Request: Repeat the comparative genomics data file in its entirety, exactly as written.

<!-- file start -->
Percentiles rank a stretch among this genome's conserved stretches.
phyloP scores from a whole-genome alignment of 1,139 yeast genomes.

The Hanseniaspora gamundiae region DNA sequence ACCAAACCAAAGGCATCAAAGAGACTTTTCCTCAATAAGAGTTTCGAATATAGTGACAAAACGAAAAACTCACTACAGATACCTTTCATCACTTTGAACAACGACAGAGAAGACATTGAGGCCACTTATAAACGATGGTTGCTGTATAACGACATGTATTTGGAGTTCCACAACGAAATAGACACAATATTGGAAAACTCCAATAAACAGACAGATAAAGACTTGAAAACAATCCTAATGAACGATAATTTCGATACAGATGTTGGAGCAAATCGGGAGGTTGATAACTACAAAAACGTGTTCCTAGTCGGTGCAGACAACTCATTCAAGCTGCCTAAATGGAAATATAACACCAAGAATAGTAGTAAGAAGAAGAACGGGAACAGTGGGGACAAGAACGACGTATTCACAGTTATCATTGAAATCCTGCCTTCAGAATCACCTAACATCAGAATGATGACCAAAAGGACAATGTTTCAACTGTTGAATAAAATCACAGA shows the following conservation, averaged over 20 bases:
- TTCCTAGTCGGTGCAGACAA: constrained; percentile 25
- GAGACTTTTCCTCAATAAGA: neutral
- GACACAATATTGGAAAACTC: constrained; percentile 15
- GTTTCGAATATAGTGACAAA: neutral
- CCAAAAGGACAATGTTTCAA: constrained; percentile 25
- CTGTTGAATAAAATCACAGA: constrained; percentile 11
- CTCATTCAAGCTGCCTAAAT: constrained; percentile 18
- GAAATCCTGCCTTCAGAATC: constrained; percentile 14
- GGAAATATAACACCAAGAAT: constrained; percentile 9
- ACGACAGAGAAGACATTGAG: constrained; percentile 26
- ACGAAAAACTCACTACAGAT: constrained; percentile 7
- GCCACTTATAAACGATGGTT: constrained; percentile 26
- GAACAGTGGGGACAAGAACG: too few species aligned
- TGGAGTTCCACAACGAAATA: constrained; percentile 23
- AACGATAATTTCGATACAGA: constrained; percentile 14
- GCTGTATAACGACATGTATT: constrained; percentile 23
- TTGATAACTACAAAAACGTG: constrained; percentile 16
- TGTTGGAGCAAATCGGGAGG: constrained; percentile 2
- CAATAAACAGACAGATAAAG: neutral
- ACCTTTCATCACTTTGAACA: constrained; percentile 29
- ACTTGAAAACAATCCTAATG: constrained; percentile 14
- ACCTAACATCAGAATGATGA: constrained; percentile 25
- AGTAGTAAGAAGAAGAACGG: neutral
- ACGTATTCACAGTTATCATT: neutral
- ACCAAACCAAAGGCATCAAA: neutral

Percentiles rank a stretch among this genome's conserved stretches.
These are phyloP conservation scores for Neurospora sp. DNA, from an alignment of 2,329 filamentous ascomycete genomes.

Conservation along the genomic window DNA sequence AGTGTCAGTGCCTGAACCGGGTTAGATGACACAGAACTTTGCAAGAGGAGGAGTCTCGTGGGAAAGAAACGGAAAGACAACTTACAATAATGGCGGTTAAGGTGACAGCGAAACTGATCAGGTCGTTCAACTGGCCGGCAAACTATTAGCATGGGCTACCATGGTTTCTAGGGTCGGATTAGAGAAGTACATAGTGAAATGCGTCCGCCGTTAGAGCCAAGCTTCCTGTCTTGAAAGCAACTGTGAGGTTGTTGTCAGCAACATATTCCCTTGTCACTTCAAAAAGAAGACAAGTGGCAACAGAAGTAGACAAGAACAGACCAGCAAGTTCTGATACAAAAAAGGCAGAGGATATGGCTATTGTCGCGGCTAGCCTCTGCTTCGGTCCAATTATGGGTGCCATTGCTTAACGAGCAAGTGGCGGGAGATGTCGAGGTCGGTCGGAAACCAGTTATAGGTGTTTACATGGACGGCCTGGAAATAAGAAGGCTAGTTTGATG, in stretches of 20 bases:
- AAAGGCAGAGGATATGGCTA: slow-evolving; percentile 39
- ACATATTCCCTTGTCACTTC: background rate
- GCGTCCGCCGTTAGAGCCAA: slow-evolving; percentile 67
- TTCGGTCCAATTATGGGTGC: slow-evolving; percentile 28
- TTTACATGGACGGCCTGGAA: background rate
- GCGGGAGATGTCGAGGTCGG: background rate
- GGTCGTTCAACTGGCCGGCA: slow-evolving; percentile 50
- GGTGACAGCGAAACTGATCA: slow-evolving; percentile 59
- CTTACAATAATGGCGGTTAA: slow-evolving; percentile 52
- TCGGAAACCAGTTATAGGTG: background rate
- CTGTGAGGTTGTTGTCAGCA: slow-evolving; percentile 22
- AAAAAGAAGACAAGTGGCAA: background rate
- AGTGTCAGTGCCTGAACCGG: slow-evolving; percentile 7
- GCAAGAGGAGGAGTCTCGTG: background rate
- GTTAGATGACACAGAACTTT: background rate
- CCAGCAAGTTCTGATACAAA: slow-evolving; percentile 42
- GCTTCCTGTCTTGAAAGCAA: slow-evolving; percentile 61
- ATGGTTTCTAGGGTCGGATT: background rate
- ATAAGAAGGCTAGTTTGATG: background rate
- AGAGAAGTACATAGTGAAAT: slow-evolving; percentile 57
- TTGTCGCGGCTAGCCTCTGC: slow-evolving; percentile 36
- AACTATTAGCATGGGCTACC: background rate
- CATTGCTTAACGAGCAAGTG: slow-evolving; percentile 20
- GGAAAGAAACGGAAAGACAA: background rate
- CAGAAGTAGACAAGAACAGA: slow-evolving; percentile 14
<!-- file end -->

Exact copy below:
Percentiles rank a stretch among this genome's conserved stretches.
phyloP scores from a whole-genome alignment of 1,139 yeast genomes.

The Hanseniaspora gamundiae region DNA sequence ACCAAACCAAAGGCATCAAAGAGACTTTTCCTCAATAAGAGTTTCGAATATAGTGACAAAACGAAAAACTCACTACAGATACCTTTCATCACTTTGAACAACGACAGAGAAGACATTGAGGCCACTTATAAACGATGGTTGCTGTATAACGACATGTATTTGGAGTTCCACAACGAAATAGACACAATATTGGAAAACTCCAATAAACAGACAGATAAAGACTTGAAAACAATCCTAATGAACGATAATTTCGATACAGATGTTGGAGCAAATCGGGAGGTTGATAACTACAAAAACGTGTTCCTAGTCGGTGCAGACAACTCATTCAAGCTGCCTAAATGGAAATATAACACCAAGAATAGTAGTAAGAAGAAGAACGGGAACAGTGGGGACAAGAACGACGTATTCACAGTTATCATTGAAATCCTGCCTTCAGAATCACCTAACATCAGAATGATGACCAAAAGGACAATGTTTCAACTGTTGAATAAAATCACAGA shows the following conservation, averaged over 20 bases:
- TTCCTAGTCGGTGCAGACAA: constrained; percentile 25
- GAGACTTTTCCTCAATAAGA: neutral
- GACACAATATTGGAAAACTC: constrained; percentile 15
- GTTTCGAATATAGTGACAAA: neutral
- CCAAAAGGACAATGTTTCAA: constrained; percentile 25
- CTGTTGAATAAAATCACAGA: constrained; percentile 11
- CTCATTCAAGCTGCCTAAAT: constrained; percentile 18
- GAAATCCTGCCTTCAGAATC: constrained; percentile 14
- GGAAATATAACACCAAGAAT: constrained; percentile 9
- ACGACAGAGAAGACATTGAG: constrained; percentile 26
- ACGAAAAACTCACTACAGAT: constrained; percentile 7
- GCCACTTATAAACGATGGTT: constrained; percentile 26
- GAACAGTGGGGACAAGAACG: too few species aligned
- TGGAGTTCCACAACGAAATA: constrained; percentile 23
- AACGATAATTTCGATACAGA: constrained; percentile 14
- GCTGTATAACGACATGTATT: constrained; percentile 23
- TTGATAACTACAAAAACGTG: constrained; percentile 16
- TGTTGGAGCAAATCGGGAGG: constrained; percentile 2
- CAATAAACAGACAGATAAAG: neutral
- ACCTTTCATCACTTTGAACA: constrained; percentile 29
- ACTTGAAAACAATCCTAATG: constrained; percentile 14
- ACCTAACATCAGAATGATGA: constrained; percentile 25
- AGTAGTAAGAAGAAGAACGG: neutral
- ACGTATTCACAGTTATCATT: neutral
- ACCAAACCAAAGGCATCAAA: neutral

Percentiles rank a stretch among this genome's conserved stretches.
These are phyloP conservation scores for Neurospora sp. DNA, from an alignment of 2,329 filamentous ascomycete genomes.

Conservation along the genomic window DNA sequence AGTGTCAGTGCCTGAACCGGGTTAGATGACACAGAACTTTGCAAGAGGAGGAGTCTCGTGGGAAAGAAACGGAAAGACAACTTACAATAATGGCGGTTAAGGTGACAGCGAAACTGATCAGGTCGTTCAACTGGCCGGCAAACTATTAGCATGGGCTACCATGGTTTCTAGGGTCGGATTAGAGAAGTACATAGTGAAATGCGTCCGCCGTTAGAGCCAAGCTTCCTGTCTTGAAAGCAACTGTGAGGTTGTTGTCAGCAACATATTCCCTTGTCACTTCAAAAAGAAGACAAGTGGCAACAGAAGTAGACAAGAACAGACCAGCAAGTTCTGATACAAAAAAGGCAGAGGATATGGCTATTGTCGCGGCTAGCCTCTGCTTCGGTCCAATTATGGGTGCCATTGCTTAACGAGCAAGTGGCGGGAGATGTCGAGGTCGGTCGGAAACCAGTTATAGGTGTTTACATGGACGGCCTGGAAATAAGAAGGCTAGTTTGATG, in stretches of 20 bases:
- AAAGGCAGAGGATATGGCTA: slow-evolving; percentile 39
- ACATATTCCCTTGTCACTTC: background rate
- GCGTCCGCCGTTAGAGCCAA: slow-evolving; percentile 67
- TTCGGTCCAATTATGGGTGC: slow-evolving; percentile 28
- TTTACATGGACGGCCTGGAA: background rate
- GCGGGAGATGTCGAGGTCGG: background rate
- GGTCGTTCAACTGGCCGGCA: slow-evolving; percentile 50
- GGTGACAGCGAAACTGATCA: slow-evolving; percentile 59
- CTTACAATAATGGCGGTTAA: slow-evolving; percentile 52
- TCGGAAACCAGTTATAGGTG: background rate
- CTGTGAGGTTGTTGTCAGCA: slow-evolving; percentile 22
- AAAAAGAAGACAAGTGGCAA: background rate
- AGTGTCAGTGCCTGAACCGG: slow-evolving; percentile 7
- GCAAGAGGAGGAGTCTCGTG: background rate
- GTTAGATGACACAGAACTTT: background rate
- CCAGCAAGTTCTGATACAAA: slow-evolving; percentile 42
- GCTTCCTGTCTTGAAAGCAA: slow-evolving; percentile 61
- ATGGTTTCTAGGGTCGGATT: background rate
- ATAAGAAGGCTAGTTTGATG: background rate
- AGAGAAGTACATAGTGAAAT: slow-evolving; percentile 57
- TTGTCGCGGCTAGCCTCTGC: slow-evolving; percentile 36
- AACTATTAGCATGGGCTACC: background rate
- CATTGCTTAACGAGCAAGTG: slow-evolving; percentile 20
- GGAAAGAAACGGAAAGACAA: background rate
- CAGAAGTAGACAAGAACAGA: slow-evolving; percentile 14